Article Number: PRJA96408878


Vol. 1 Issue 2, pp: (17-22), May 2016.
Article Number: PRJA96408878
Copyright ©2016
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Review

Improving Maternal Nutrition in Nigeria: A Review

O.B. Oluwole (Ph.D)1*, A.A. Agboola1, J. Onyibe2, O.A. Adeyoju2

1Food Technology Department, Federal Institute of Industrial Research, 1, FIIRO Road, Cappa bus stop, Oshodi, Lagos Nigeria.

2Production, Analytical and Laboratory Management Department, Federal Institute of industrial Research, 1, FIIRO Road, Cappa bus stop, Oshodi, Lagos, Nigeria.

Corresponding author. Email: adebukola.agboola@gmail.com

 Received: February 26, 2016  Accepted: May 3, 2016  Published: May 6, 2016

ABSTRACT

Maternal mortality rates (MMR) are unacceptably high in Sub-Saharan Africa. In Nigeria for example, MMR have been reported to be 630 deaths per 100,000 live births, thus ranking Nigeria 11th country in the world with highest MMR, among 184 countries. Malnutrition has been identified as a key underlying cause for maternal deaths in Africa. Malnutrition pre-disposes women, particularly pregnant and lactating women, to various forms of health conditions such as increased risk of infection, anaemia, visual impairment, goitre among others. These in turn lead to gestational and postnatal complications such as obstructed labour, gestational diabetes, hypertensive disorders, haemorrhage and in fatal cases, death. Malnutrition also increases the risk of intra-uterine growth retardation (IUGR) and neural tube defect in the children born to these malnourished women. Environmental and economic conditions have huge impacts on the nutritional status of women in Sub-Saharan Africa; poverty in this population limits food choices, thus affecting their quality of diet and ultimately, nutrient absorption. Micronutrient malnutrition, also called hidden hunger, is the main form of malnutrition found among pregnant and lactating women in Africa, this coupled with undernutrition have severe implications on the well-being of these women. Research has however shown what works. Micronutrient supplementation and food-based strategies such as diet diversity, food fortification and biofortification have been reported in many studies as vehicles to combat the malnutrition scourge in Sub-Saharan Africa. This review aims to discuss the nutritional status of pregnant and lactating women in Nigeria; the different forms of malnutrition found within this population will be reviewed, with particular focus being on the food-based strategies to address them.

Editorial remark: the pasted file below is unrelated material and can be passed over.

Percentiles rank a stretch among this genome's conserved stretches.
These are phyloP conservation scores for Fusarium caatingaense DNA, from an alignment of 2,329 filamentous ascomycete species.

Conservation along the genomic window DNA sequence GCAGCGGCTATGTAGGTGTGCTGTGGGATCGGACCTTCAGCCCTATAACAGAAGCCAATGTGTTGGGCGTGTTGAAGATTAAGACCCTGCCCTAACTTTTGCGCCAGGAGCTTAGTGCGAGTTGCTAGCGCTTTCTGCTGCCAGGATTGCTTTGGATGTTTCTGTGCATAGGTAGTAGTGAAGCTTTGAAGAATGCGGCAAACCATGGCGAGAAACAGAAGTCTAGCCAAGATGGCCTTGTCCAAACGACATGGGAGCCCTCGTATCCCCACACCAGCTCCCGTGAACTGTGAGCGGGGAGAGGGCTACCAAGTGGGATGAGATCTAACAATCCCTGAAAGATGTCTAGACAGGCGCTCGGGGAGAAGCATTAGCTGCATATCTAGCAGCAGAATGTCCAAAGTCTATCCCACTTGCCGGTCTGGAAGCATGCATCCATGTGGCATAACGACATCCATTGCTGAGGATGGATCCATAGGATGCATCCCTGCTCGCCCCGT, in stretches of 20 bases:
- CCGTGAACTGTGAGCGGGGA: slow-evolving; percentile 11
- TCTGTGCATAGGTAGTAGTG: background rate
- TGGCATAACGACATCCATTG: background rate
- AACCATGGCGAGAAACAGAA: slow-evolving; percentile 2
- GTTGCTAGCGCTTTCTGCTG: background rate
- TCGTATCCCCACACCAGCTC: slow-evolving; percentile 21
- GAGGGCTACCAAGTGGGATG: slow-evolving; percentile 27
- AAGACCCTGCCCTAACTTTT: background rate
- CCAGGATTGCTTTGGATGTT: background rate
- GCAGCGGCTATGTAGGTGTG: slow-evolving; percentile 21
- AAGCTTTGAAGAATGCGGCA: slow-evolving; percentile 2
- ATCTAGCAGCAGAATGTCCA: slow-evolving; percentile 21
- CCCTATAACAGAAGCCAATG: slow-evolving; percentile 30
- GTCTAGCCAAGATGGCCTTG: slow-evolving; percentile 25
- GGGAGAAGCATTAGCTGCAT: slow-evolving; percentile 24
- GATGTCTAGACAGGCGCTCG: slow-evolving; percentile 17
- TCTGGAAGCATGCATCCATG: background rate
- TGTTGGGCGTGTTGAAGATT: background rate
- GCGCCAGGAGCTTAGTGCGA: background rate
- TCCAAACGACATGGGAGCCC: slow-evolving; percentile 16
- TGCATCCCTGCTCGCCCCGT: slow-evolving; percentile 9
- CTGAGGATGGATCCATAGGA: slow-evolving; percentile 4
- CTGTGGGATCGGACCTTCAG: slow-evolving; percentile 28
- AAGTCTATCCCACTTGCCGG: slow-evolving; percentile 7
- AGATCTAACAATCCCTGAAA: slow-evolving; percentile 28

Key words: Biofortification, Dietary Diversification, Fortification, Micronutrient, Malnutrition, Nigeria, Pregnancy, Lactation.